When I started at college, I decided to investigate assistive technology products for the dining hall. My college meal plan gives me unlimited access to the dining hall. As a result, I’m always in there grabbing small snacks, full meals, or even just refilling my water bottle. While I do have friends help me navigate when possible, for the most part I am on my own when it comes to navigating the maze that is an all-you-can-eat dining hall. Here are five assistive technology products for the dining hall.
The Incredible Spill-Not
One time, I was walking in the dining hall, tripped, and spilled water all over half of my body. I was so embarrassed, I just pretended it didn’t happen and walked back to my table soaking wet. My new friend looked at me in horror and I just wanted to curl up in a ball. That experience is what inspired me to research assistive technology products for the dining hall.
I discovered the Spill-Not, a small plastic device that the cup sits on and the user carries with a handle. The thing is, no matter what direction you swing it in, the liquid will stay in place. I’ve never spilled anything while carrying it, even if I tripped. It can be found for around $10 on Amazon. As great as it is, I do not recommend it for carrying soup due to the heaviness of bowls.
Liquid Level Indicator
By putting this on the side of a cup or bowl, I can be alerted by a loud beep when the liquid is about an inch and a half from the top of the cup/bowl. It’s worth noting that out of all of the assistive technology products for the dining hall, this is the one that sounds most like a fire alarm. Mine cost about $3 from MaxiAids, but can also be purchased on Amazon.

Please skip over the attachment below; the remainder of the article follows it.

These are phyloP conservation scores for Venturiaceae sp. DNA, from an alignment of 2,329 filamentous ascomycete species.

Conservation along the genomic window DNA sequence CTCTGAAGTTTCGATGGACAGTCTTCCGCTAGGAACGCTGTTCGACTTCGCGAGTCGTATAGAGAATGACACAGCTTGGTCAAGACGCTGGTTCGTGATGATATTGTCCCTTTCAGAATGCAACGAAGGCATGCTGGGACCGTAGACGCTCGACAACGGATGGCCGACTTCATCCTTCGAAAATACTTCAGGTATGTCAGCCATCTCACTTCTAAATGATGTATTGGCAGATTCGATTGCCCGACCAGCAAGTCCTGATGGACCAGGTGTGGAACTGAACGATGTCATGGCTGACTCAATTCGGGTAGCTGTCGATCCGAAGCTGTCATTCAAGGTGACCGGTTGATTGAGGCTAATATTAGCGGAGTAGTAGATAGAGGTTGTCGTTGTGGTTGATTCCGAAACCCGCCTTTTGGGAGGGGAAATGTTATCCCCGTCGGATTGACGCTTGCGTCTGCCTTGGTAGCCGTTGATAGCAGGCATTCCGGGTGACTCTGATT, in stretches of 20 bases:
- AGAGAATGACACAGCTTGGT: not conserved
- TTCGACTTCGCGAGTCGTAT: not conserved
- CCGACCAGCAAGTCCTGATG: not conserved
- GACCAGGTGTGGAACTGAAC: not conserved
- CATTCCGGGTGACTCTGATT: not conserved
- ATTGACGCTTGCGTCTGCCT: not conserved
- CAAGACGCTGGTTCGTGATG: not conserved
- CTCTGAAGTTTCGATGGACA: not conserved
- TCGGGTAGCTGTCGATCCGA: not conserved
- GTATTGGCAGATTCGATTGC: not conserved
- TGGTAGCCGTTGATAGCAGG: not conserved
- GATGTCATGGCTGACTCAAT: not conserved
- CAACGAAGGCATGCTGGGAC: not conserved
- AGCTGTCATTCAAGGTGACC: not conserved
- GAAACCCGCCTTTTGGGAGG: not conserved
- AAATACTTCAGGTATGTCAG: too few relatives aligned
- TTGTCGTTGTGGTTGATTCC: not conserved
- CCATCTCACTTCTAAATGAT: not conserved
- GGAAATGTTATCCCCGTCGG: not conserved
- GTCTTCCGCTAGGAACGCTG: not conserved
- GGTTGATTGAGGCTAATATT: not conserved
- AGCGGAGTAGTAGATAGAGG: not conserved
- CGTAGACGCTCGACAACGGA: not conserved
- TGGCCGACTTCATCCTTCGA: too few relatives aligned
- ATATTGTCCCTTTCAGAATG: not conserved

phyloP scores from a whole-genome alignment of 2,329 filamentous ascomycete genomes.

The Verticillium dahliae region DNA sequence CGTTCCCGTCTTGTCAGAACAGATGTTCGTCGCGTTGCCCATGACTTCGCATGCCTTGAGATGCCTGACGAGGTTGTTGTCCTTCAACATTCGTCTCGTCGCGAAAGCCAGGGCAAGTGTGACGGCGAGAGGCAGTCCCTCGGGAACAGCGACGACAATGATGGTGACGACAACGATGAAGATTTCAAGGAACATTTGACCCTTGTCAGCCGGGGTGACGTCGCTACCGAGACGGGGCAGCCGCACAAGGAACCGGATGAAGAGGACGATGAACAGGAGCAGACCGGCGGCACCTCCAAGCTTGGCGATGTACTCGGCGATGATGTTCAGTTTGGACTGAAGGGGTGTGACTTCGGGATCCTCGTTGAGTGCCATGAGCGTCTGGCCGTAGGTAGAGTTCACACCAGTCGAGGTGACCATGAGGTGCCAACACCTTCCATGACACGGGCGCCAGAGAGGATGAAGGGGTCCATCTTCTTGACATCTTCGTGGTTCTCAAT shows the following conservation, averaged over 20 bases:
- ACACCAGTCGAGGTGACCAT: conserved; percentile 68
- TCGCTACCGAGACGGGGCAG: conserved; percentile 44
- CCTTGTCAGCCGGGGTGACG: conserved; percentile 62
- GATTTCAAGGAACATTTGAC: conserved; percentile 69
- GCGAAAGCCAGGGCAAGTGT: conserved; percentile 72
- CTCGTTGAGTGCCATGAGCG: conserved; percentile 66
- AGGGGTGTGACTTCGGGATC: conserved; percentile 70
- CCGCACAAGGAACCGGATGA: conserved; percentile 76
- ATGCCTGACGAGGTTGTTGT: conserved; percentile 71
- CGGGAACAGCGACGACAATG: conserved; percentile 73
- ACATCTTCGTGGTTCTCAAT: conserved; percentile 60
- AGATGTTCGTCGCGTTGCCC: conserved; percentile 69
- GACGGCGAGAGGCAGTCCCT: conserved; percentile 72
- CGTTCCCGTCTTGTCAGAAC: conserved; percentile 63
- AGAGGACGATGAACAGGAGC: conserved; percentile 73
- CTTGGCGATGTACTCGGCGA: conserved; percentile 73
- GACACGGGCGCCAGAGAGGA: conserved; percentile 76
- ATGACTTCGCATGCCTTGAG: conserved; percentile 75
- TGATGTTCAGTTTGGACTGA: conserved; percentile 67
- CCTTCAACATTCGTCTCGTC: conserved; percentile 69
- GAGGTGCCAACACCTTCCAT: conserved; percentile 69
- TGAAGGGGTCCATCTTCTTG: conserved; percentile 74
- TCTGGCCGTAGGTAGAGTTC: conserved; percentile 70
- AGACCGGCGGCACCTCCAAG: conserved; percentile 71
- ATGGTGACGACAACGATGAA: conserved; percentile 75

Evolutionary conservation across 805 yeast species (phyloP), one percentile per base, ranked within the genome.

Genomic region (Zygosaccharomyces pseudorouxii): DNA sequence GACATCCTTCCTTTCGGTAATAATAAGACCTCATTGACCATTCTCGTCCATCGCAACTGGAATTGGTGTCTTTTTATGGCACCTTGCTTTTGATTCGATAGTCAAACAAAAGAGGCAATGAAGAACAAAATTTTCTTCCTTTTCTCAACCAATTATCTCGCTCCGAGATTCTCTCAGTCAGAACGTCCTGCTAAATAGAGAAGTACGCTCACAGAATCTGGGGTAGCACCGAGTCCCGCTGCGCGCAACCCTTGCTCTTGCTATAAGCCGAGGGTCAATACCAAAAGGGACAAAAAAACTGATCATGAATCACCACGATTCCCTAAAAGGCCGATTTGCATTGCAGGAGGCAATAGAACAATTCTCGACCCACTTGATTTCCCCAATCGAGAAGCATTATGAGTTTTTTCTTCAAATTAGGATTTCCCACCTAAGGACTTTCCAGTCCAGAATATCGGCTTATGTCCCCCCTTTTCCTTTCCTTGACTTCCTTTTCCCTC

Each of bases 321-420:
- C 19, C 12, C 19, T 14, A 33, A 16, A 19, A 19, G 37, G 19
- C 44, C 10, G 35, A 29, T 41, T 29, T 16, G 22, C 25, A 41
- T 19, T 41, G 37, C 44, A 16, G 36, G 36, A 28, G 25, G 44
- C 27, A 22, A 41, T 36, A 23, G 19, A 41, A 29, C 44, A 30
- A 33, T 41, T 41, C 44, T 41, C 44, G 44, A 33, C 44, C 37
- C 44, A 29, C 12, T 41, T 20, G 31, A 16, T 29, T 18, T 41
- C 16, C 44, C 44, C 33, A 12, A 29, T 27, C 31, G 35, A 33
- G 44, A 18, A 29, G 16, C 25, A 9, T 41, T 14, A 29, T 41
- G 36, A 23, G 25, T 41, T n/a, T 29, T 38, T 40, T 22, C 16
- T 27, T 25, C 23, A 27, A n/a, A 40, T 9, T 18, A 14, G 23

These are a knife fork combo that can be used to cut foods like grilled chicken, cooked vegetables, and fruit. It does not hurt to eat with them, since it isn’t like you are sticking a blade in your mouth. They can be found for about $10 for a set of four on Amazon.
Dining Hall Apps
My college uses an app called Bite by Sodexo to display menus for food in advance. It’s easily enlarged on an iOS or Android device, and can be extremely helpful in figuring out which foods are which. It also tells me where the foods are located so I can ask for them. It’s worth noting that this app isn’t always accurate, but it tends to give me an idea of where things are located.
When I was younger, I was such a messy eater that our dog would sit at my feet while we ate dinner because she knew food would fall. Since I don’t have a dog with me in college, and spill food on the tables more often, I got these spill guards that are like a small funnel top to put around a plate or bowl. It helps to prevent food from spilling out in all directions.
Everyone should be able to eat food in the dining hall without worrying about embarrassing moments. I hope that this post helps you discover assistive technology products for the dining hall that can help you eat and navigate independently.